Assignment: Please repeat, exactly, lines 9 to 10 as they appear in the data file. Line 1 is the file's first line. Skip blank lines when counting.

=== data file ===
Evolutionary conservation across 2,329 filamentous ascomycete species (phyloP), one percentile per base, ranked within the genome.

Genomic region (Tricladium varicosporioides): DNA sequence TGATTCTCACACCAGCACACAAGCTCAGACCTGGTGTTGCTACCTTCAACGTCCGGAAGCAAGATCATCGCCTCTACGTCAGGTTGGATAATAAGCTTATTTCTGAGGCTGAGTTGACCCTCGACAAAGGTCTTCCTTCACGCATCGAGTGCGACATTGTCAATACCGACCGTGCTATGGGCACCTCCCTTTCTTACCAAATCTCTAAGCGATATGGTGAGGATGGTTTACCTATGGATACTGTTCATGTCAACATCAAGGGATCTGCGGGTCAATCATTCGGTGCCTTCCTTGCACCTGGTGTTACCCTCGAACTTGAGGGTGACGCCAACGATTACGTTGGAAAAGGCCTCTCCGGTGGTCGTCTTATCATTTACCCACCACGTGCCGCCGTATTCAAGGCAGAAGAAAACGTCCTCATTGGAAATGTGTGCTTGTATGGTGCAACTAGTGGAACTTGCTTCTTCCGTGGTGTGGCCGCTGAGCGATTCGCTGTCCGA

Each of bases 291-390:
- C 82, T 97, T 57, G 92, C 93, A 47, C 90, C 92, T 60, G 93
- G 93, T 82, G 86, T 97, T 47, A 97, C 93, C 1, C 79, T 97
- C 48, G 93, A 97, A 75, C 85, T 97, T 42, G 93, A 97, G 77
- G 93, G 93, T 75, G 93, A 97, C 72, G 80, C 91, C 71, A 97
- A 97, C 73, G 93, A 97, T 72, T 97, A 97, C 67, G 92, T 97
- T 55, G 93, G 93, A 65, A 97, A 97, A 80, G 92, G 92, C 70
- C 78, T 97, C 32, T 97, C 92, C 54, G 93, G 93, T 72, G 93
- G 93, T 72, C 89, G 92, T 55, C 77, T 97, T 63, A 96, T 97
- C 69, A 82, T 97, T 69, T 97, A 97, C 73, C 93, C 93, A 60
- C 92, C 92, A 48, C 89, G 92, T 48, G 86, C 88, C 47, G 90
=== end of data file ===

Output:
- T 55, G 93, G 93, A 65, A 97, A 97, A 80, G 92, G 92, C 70
- C 78, T 97, C 32, T 97, C 92, C 54, G 93, G 93, T 72, G 93